Keywords: score, correlation, matrix logarithm, identification
    JEL: C14 C43 Z11
    Date: 2019–12–17
  4. By: Catherine Doz (Paris School of Economics); Laurent Ferrara (SKEMA Business School); Pierre-Alain Pionnier (OECD)
    Abstract: The Great Recession and the subsequent period of subdued GDP growth in most advanced economies have highlighted the need for macroeconomic forecasters to account for sudden and deep recessions, periods of higher macroeconomic volatility, and fluctuations in trend GDP growth. In this paper, we put forward an extension of the standard Markov-Switching Dynamic Factor Model (MS-DFM) by incorporating two new features: switches in volatility and time-variation in trend GDP growth. First, we show that volatility switches largely improve the detection of business cycle turning points in the low-volatility environment prevailing since the mid-1980s. It is an important result for the detection of future recessions since, according to our model, the US economy is now back to a low-volatility environment after an interruption during the Great Recession. Second, our model also captures a continuous decline in the US trend GDP growth that started a few years before the Great Recession and continued thereafter. These two extensions of the standard MS-DFM framework are supported by information criteria, marginal likelihood comparisons and improved real-time GDP forecasting performance.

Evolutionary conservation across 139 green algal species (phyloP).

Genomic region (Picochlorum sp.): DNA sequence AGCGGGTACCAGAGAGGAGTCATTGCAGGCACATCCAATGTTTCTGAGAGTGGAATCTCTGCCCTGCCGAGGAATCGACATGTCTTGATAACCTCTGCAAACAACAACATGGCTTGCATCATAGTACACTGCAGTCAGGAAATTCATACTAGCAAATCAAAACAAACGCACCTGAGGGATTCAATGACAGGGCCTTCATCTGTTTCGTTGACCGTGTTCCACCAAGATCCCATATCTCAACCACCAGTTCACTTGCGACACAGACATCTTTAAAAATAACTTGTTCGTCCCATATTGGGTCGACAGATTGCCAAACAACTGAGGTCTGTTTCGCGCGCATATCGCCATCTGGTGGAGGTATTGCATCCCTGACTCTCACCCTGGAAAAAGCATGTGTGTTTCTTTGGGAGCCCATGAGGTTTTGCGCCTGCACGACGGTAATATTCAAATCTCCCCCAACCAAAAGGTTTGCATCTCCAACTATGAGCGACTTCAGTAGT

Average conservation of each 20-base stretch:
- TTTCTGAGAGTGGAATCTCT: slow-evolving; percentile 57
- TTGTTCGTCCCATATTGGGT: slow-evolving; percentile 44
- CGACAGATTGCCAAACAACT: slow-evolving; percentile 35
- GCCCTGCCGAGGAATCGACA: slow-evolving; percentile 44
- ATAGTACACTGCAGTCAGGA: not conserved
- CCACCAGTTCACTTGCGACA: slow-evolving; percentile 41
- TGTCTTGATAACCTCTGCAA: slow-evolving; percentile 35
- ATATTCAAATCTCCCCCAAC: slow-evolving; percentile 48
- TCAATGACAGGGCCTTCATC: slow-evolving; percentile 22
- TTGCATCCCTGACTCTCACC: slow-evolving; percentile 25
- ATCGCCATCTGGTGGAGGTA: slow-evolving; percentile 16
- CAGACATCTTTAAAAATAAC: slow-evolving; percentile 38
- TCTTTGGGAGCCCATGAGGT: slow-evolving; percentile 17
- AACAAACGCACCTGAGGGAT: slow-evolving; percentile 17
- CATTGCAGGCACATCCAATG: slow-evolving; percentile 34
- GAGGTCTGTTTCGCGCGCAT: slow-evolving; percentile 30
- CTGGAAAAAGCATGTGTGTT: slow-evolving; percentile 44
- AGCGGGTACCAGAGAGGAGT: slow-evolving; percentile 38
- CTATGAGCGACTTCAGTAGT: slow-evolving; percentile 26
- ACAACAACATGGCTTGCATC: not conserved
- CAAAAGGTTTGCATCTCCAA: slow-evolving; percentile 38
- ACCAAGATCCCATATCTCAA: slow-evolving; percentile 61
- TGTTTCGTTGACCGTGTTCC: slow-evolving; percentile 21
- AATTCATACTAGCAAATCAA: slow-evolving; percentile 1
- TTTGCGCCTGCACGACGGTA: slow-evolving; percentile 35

Keywords: Great Moderation, Great Recession, Macroeconomic Forecasting, Markov-Switching Dynamic Factor Model (MS-DFM), Turning-Point Detection
    JEL: C22 C51 E32 E37
    Date: 2020–01–16
  5. By: Alexandre Miot; Gilles Drigout
    Abstract: Detecting structure in noisy time series is a difficult task. One intuitive feature is the notion of trend. From theoretical hints and using simulated time series, we empirically investigate the efficiency of standard recurrent neural networks (RNNs) to detect trends. We show the overall superiority and versatility of certain standard RNNs structures over various other estimators. These RNNs could be used as basic blocks to build more complex time series trend estimators.
    Date: 2019–12
  6. By: Christiane Baumeister; James D. Hamilton